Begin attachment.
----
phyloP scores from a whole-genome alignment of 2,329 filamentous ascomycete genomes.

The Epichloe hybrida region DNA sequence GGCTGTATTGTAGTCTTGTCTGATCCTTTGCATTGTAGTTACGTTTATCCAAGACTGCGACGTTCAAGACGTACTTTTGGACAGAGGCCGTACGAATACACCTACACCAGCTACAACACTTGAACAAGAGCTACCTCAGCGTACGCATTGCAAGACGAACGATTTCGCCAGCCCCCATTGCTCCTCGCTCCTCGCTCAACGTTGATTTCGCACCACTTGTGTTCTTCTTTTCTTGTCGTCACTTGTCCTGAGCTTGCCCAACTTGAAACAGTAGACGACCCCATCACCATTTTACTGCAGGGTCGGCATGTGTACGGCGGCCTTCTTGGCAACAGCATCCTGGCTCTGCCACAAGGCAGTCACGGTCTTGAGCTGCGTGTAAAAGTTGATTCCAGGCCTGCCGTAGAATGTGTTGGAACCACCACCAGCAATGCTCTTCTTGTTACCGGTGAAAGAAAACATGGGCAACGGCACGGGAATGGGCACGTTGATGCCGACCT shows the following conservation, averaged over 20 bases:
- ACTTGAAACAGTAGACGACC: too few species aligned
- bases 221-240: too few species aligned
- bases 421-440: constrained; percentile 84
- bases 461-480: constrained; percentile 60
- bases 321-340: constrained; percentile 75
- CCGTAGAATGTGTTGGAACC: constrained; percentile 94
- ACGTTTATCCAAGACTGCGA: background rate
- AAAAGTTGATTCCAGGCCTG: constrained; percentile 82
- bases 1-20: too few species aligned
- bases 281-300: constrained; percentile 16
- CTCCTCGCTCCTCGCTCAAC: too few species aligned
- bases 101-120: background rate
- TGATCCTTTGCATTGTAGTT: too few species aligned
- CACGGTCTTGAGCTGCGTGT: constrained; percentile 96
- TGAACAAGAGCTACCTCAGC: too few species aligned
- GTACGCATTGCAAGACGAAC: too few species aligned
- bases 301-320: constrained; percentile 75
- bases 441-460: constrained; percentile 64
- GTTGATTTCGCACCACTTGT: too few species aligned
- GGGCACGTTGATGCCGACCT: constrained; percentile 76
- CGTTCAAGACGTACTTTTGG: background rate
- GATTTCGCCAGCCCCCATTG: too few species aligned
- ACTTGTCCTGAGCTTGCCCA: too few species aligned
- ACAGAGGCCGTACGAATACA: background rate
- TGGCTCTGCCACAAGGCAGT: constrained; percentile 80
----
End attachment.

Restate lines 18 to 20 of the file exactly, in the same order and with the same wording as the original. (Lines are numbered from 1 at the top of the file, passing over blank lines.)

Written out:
- GTACGCATTGCAAGACGAAC: too few species aligned
- bases 301-320: constrained; percentile 75
- bases 441-460: constrained; percentile 64